The United States played an important role in the context of Myanmar’s recent political transition. Even though considered incomplete, Myanmar’s political opening was hailed by the Obama administration as a major US foreign policy success.
But why did the US come to re-engage Myanmar in the first place when the military regime was still in power? Who were the key individuals in Washington that deserve credit for the policy changes that the Obama administration put in place to support democratic reforms in Myanmar? And why did the Obama administration remove the central plank on which remaining US sanctions rested despite the many problems and challenges that Myanmar has continued to face?
This talk will explore the role of policy entrepreneurs in relation to some of the key policy shifts that the Obama administration embraced between 2009 and 2016: the initial decision to pursue pragmatic engagement, the easing of sanctions, and the termination of the national emergency with respect to the actions and policies of the Government of Burma.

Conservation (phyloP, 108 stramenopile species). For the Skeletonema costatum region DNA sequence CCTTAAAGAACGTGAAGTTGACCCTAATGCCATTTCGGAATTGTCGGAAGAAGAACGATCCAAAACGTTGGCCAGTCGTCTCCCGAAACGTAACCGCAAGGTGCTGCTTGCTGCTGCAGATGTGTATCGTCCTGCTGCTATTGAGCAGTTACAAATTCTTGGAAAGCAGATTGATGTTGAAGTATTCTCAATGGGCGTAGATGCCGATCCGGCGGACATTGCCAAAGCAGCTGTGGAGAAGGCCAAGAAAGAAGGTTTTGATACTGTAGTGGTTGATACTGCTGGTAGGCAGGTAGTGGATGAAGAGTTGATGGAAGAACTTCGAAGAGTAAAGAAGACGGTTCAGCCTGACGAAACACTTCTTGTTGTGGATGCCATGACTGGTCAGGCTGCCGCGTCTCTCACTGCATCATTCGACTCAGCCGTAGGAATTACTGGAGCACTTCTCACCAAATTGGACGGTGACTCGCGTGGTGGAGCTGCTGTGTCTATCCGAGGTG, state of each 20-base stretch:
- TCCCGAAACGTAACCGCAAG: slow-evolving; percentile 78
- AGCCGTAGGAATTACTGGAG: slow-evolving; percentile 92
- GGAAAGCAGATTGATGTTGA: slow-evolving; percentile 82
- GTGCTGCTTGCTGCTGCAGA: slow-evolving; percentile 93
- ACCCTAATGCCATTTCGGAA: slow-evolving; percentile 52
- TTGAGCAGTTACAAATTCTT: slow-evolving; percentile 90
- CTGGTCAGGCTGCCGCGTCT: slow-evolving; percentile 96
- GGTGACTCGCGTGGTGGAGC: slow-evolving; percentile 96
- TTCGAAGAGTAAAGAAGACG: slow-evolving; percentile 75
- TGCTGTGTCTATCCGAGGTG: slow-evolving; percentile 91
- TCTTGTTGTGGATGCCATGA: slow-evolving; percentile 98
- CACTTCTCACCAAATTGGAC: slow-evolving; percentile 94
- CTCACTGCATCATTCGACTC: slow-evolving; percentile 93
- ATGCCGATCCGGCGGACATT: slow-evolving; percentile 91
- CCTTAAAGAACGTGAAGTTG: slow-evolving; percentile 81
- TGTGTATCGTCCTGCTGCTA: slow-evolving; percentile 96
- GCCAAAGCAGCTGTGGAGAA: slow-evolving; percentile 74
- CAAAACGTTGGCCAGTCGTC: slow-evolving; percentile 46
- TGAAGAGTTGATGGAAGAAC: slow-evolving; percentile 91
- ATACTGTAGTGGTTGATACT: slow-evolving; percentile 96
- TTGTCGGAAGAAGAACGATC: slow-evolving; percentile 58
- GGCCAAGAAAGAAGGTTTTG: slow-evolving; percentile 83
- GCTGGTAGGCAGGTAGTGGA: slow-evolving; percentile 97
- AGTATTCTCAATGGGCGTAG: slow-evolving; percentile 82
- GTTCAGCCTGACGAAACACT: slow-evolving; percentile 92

Jürgen Haacke is Associate Professor in International Relations at LSE and Director of the Saw Swee Hock Southeast Asia Centre.
James Putzel is a Professor of Development Studies at LSE and a SEAC Associate.
The Saw Swee Hock Southeast Asia Centre (SEAC) is a cross-disciplinary, regionally-focused academic centre within the Institute of Global Affairs at LSE.
The LSE SEAC Research Fund is a grant available to LSE faculty and SEAC Associates to fill a gap in the available support for social science research on issues relevant to Southeast Asia. Dr Haacke's project was one of six that were awarded funding from the Research Fund in February 2016.
Twitter Hashtag for this event: #SEACResearchFund